Law Offices of Frye & Vazquez, P.L. - estate planning
Se Habla Español
Coronavirus Update: We are equipped to address your estate, asset protection, and healthcare designation planning with proper precautions in our office or remotely through telephone and video conferencing. Social distancing does not have to stop you from attending to your planning needs. Learn more about our services during COVID-19 here or call us at 305-424-2529 for further details.

Contact Us


What are the best times to update your will?

If you are someone aged 55 to 64 in Florida who has made out a will, you have taken an important step to protect your family from financial hardship in the event of your death. According to Forbes magazine, you are also in the minority; 51% of your peers across the United States do not have a will. 

However, while making out a will is important, it is not the only necessary step. Over time, your situation may change, both financially and personally. It is, therefore, a good idea to review your will on a periodic basis to ensure that it is still consistent with your current requirements and goals. If it is not, you can revise it so that it is up to date, reflecting the realities of your current situation. 

Major life changes, both positive and negative, can warrant a revision of your will. While you may wish to revise your will on a regular schedule, it is also a good idea to take a look after one of the following significant events.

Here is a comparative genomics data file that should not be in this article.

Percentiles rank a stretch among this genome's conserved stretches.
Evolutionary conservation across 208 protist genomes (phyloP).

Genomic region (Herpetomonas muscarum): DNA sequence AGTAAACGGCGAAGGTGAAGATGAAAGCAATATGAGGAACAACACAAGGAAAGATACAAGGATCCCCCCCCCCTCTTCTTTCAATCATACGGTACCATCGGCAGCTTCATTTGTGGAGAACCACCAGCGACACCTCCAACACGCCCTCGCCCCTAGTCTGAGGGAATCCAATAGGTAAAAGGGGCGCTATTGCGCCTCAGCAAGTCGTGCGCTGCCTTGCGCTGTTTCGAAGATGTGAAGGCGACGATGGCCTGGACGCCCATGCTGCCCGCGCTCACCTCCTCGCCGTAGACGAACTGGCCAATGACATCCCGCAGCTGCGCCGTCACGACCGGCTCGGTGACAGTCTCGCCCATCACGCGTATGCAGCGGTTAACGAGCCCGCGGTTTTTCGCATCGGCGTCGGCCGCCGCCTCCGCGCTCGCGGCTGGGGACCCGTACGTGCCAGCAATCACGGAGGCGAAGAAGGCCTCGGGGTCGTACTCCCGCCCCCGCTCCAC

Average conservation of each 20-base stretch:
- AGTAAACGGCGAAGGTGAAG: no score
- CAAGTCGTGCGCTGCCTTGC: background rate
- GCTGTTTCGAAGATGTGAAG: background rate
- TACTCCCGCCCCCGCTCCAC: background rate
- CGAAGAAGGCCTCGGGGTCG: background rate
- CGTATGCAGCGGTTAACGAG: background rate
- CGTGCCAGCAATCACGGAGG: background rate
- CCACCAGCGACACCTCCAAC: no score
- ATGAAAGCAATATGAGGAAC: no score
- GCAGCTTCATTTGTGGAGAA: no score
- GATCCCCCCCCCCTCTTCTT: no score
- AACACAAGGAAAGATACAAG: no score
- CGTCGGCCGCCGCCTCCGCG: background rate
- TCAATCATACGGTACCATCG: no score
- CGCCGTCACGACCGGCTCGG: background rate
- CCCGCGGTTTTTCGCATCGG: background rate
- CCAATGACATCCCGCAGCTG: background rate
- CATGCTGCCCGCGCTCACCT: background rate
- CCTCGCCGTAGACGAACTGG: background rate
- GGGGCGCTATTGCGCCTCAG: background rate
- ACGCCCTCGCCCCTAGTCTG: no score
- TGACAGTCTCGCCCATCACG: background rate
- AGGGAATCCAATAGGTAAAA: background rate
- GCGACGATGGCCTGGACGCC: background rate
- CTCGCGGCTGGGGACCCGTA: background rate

1. Birth or adoption of a child

Whether it be a child of your own or a grandchild, you likely want him or her to inherit in the event of your death. If you still have minor children at home, a will is essential to appoint a guardian in addition to granting bequests. 

2. Marriage or divorce

Your will does not automatically update when your marital status changes. Therefore, whether you get married, divorced or remarried, you must update your will to include your current spouse and/or exclude your former spouse. 

3. Relocation to another state

The laws that govern what makes a will valid vary from state to state, meaning that a relocation may require a revision of your will to reflect the laws of your new state of residence. For example, if you initially wrote your will while residing in another state and then relocated to Florida, you would need to review your will to ensure that it is compliant with the applicable state laws. 

The information in this article is not intended as legal advice but provided for educational purposes only.



FindLaw Network